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Letters to the editor for the week of 6/26/19

Guidelines for letters

All letters must contain an address and phone number. Only one letter per week per person will be published; only one letter per person per month regarding the same topic will be published. Feather Publishing does not print third-party, anonymous or open letters. Letters must not exceed 300 words. Writers responding to previously published letters may not mention the author by name. The deadline is Friday at noon; deadlines may change due to holidays. Letters may be submitted at any of Feather Publishing’s offices, sent via fax to 283-3952 or emailed to dmoore@plumasnews.com.

Best fishing report.
This is the best fishing report I have ever read about this region. I got a campsite at Rocky Point Almanor to go for that new lake record trout or carp or bass, pike minnow for the Hex hatch you never know what is eating those bugs. Great coverage of these lakes. Santa Cruz Fly Fishermen Club in Santa Cruz has a newsletter, check us out ‘SCFF newsletter.’ Stosh

Stephen Rudzinski
Santa Cruz

About food
Thanks for stating the woeful nature of fooding in Greenville. Too bad you went to press too early; the pizza people have packed it in and closed the store.

If free coffee qualifies as a reason to visit a local merchant, try Mohawk Trading Company. And the owners are currently building out something better than the local grocer, mini-mart, “taqueria” or boutique can offer us.

But my sincere thanks for spelling “restaurateurs” without the commonly inserted “n.” A famous one once explained to me the root of that word is “aura,” just in case any potentials are listening.

Ravi Peruman
Greenville

More about food
If I look at our Greenville population right now, and our demographics, which include lots of people who rarely eat out, I see little real opportunity for a serious restaurateur to survive.

This is often lost on families traveling through who are hungry and on locals who forget who we are, and what we are right now, as a community.

For the most part, we prepare our food at home. For the most part, most of us are not going to change that pattern, new place to eat in town, or not.

The pizza place has been for sale for a long time and Anna’s has closed, the proprietor having opened a restaurant in Quincy, where the local business folks offer a hungry market, routinely, one with enough economic clout to cover the bills.

Hank Alrich
Greenville

New circumstances
The 21st century promised a bright future for the city of Portola. Development agreements were on the horizon. New circumstances reflected the broad changes in technology and demographics. This is a relatively new development, and it is not clear how extensive it may become. Portola is in a position to nurture new types of businesses to become a cornerstone of economic growth. In order to attract them, the city will need to offer a variety of office, light industrial and commercial space which were lost in the Portola 192 Development Agreement.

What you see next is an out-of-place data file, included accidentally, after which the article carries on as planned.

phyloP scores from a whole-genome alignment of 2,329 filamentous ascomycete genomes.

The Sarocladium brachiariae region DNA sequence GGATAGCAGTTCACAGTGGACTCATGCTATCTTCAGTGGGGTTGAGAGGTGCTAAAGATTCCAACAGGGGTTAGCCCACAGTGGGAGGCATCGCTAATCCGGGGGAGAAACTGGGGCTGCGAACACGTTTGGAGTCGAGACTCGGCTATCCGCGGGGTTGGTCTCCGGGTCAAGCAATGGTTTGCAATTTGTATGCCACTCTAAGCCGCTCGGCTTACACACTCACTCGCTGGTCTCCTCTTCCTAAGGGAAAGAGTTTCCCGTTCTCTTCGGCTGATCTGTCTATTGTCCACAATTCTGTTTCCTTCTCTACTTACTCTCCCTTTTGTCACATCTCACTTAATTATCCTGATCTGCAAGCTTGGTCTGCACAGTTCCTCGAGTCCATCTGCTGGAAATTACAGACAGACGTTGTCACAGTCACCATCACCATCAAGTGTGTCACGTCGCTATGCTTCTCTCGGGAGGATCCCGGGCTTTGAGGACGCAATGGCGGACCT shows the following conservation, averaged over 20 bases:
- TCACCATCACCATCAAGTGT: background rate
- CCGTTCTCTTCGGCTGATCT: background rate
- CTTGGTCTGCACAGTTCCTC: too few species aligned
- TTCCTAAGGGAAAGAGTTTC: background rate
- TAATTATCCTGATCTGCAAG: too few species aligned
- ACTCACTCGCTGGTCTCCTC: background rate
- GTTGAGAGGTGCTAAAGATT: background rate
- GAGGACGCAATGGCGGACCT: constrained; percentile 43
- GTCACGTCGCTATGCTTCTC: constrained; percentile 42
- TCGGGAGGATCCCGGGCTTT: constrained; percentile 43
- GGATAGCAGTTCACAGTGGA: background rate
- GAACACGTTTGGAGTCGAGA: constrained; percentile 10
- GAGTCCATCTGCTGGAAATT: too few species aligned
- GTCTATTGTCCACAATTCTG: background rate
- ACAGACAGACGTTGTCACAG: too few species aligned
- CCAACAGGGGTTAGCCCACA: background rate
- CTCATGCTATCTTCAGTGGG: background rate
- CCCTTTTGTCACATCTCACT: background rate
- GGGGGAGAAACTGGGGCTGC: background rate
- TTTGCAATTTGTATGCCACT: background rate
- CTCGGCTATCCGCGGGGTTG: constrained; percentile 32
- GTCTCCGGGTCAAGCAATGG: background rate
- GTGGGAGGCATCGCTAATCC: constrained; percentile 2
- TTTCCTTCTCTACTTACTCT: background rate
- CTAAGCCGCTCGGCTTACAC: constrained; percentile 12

It is now possible to relocate many types of businesses to our rural community if the city regains the space necessary for its cornerstone. The city received a request from John Hodgeson of Portola 192 LLC for a transfer of their Development Agreement to Orin Bennet of Bennet West Roseville, LLC. The city is expected to release the current developer from the liabilities and obligations of its development agreement.

New circumstances offers the city a bright future for a settlement and an opportunity for economic growth. The current developer has not met the terms and obligations of their agreement. It includes a time schedule for beginning and completing the development. The limited liability corporations are not free of accountability.

From where I stand Portola 192 LLC needs to be held accountable for the years of inaction. Their agreement should have been terminated when they failed to comply with its terms and obligations. They should be near the end their project. have yet to break ground or frame one structure. A new plan is necessary for our economic growth. A new development agreement should return the zoning to provide a variety of office, light industrial and commercial space.

Larry F. Douglas
Portola

Small Claims Advisor
This was a painful discussion to watch. County Counsel Craig Settlemire has less than half the budget and less than half the staff I had in Siskiyou County to deal with virtually the same range of matters. Liz Cortez was an able Small Claims Advisor for many years before she retired. If the courts decline to step in and assume the responsibility, end it.

Brian Morris
Quincy

Hemp
I am writing this letter in regards to the article on hemp cultivation in Plumas County. While I applaud the county for not passing a ban ordinance, I must say there seems to still be some misconception about hemp and cannabis growing in the current California legal climate, as well as with the realities of the industry as a whole. There also seems to be some folks in the county who are tarnishing this industry and this plant.